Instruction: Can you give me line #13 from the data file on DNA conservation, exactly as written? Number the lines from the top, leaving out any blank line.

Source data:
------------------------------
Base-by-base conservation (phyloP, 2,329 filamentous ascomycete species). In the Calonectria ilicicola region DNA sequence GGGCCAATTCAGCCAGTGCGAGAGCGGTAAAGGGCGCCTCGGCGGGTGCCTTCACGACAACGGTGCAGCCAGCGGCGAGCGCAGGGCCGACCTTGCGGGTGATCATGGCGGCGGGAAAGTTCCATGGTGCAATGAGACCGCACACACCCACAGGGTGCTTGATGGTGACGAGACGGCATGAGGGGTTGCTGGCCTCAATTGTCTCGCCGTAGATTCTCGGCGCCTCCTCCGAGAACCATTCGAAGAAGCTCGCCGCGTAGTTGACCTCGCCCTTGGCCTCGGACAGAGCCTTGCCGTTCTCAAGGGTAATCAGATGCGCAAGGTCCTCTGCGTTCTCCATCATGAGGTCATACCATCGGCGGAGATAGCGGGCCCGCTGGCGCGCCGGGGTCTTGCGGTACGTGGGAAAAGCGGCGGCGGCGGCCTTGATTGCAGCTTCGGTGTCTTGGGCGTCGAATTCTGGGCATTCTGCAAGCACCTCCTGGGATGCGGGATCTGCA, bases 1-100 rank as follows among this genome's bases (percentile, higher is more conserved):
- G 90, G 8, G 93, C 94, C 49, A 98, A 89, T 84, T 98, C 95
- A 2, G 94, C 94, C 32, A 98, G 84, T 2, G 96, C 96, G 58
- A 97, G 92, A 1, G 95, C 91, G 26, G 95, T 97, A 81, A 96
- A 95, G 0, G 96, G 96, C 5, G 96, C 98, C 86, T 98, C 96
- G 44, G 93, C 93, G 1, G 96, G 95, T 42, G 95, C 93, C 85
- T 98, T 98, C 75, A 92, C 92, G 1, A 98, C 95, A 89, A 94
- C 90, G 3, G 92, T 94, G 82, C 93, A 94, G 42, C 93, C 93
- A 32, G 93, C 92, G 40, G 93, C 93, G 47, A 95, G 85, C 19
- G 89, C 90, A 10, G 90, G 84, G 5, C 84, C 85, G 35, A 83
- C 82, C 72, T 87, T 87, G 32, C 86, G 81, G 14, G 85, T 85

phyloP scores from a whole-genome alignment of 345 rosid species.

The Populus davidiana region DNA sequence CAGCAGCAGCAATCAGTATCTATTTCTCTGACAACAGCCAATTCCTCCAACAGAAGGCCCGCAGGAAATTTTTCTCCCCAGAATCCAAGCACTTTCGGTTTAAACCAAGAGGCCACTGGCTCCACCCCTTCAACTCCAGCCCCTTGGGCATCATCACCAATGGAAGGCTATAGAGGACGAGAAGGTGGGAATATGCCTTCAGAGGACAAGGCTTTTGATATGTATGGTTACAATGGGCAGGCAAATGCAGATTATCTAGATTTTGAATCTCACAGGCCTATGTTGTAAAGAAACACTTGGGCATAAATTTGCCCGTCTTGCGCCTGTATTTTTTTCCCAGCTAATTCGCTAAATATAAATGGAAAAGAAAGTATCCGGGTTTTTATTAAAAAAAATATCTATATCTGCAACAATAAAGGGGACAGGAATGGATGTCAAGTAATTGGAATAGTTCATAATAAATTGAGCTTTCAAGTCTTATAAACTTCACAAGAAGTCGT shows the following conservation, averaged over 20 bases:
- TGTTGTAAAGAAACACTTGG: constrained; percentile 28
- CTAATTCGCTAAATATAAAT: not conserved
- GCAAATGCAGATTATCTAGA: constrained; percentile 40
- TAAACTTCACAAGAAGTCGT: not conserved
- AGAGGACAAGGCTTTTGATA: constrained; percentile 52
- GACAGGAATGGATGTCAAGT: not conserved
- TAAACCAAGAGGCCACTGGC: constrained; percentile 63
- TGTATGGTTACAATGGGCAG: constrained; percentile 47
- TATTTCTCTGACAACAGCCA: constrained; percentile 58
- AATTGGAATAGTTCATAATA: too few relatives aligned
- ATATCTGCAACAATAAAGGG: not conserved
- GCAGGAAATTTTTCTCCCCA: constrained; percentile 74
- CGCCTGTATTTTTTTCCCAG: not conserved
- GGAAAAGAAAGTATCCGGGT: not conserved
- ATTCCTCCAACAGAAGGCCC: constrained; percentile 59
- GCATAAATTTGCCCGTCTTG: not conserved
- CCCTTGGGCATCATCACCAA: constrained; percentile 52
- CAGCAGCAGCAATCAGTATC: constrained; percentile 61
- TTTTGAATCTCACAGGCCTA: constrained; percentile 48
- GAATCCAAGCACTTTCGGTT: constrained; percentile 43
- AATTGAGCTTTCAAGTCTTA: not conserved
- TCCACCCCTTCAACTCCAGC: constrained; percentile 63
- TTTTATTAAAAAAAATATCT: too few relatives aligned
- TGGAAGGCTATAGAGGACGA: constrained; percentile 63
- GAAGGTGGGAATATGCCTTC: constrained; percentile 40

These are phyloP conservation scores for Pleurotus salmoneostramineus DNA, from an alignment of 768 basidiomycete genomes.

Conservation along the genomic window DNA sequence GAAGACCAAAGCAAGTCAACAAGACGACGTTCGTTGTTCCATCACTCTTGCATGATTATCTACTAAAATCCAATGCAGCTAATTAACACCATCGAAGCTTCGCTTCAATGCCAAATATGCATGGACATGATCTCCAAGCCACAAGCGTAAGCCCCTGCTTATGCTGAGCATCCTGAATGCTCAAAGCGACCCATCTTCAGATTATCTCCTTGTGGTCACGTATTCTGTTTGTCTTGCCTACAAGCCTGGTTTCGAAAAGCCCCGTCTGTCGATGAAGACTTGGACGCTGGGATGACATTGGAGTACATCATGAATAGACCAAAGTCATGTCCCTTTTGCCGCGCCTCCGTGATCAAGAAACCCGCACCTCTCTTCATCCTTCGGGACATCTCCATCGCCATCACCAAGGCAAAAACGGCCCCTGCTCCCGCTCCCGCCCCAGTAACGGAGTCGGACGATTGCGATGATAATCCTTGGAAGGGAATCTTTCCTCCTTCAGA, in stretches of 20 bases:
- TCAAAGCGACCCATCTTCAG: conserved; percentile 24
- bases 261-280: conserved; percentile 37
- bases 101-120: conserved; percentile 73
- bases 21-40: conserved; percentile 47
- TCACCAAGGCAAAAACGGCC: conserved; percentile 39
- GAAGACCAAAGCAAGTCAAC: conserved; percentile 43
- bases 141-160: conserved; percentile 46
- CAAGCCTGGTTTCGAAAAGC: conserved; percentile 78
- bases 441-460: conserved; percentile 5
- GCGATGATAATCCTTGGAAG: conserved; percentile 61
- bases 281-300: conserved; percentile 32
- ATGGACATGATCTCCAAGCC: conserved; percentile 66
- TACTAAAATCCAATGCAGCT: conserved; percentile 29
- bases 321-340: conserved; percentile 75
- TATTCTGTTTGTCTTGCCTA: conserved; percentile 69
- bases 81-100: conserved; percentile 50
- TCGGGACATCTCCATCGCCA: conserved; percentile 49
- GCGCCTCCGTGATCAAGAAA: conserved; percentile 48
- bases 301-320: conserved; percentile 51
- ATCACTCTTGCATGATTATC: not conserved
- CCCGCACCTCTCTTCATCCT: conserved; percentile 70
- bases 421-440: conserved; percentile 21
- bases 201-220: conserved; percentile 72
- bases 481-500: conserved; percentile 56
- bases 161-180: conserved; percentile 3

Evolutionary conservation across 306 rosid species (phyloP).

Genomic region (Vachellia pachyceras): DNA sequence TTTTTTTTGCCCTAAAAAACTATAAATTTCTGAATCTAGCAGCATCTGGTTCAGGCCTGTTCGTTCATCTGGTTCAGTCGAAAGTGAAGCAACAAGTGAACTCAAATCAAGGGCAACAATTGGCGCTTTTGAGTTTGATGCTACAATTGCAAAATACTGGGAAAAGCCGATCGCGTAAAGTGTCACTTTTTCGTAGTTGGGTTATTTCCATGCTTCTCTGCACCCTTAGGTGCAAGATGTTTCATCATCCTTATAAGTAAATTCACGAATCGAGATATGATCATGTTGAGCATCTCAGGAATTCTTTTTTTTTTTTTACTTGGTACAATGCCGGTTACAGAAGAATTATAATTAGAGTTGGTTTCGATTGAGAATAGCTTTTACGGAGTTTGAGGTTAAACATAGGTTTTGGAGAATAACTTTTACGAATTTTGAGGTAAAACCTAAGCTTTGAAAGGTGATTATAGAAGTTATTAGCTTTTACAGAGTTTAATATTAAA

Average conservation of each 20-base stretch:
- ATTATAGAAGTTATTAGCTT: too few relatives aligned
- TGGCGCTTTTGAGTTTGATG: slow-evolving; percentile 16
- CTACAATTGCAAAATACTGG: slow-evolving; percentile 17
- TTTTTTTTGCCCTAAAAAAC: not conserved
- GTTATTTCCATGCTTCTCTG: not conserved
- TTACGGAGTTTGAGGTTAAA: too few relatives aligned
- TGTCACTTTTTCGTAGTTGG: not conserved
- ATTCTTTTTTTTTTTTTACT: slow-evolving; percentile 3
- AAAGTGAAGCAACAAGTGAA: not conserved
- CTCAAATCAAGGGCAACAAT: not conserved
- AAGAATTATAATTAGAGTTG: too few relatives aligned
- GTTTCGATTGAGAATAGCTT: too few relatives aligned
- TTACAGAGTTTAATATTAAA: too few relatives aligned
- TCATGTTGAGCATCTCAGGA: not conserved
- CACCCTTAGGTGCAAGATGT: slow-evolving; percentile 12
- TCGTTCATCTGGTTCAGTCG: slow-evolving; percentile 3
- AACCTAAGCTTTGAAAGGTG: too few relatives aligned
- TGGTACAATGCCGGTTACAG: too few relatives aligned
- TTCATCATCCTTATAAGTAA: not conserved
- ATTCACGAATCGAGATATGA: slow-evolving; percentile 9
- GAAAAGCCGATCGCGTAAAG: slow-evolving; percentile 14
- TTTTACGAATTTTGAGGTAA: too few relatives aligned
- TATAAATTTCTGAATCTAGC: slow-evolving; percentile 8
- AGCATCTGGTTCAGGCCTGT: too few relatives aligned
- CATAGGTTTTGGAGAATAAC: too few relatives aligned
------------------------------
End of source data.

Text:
The Populus davidiana region DNA sequence CAGCAGCAGCAATCAGTATCTATTTCTCTGACAACAGCCAATTCCTCCAACAGAAGGCCCGCAGGAAATTTTTCTCCCCAGAATCCAAGCACTTTCGGTTTAAACCAAGAGGCCACTGGCTCCACCCCTTCAACTCCAGCCCCTTGGGCATCATCACCAATGGAAGGCTATAGAGGACGAGAAGGTGGGAATATGCCTTCAGAGGACAAGGCTTTTGATATGTATGGTTACAATGGGCAGGCAAATGCAGATTATCTAGATTTTGAATCTCACAGGCCTATGTTGTAAAGAAACACTTGGGCATAAATTTGCCCGTCTTGCGCCTGTATTTTTTTCCCAGCTAATTCGCTAAATATAAATGGAAAAGAAAGTATCCGGGTTTTTATTAAAAAAAATATCTATATCTGCAACAATAAAGGGGACAGGAATGGATGTCAAGTAATTGGAATAGTTCATAATAAATTGAGCTTTCAAGTCTTATAAACTTCACAAGAAGTCGT shows the following conservation, averaged over 20 bases: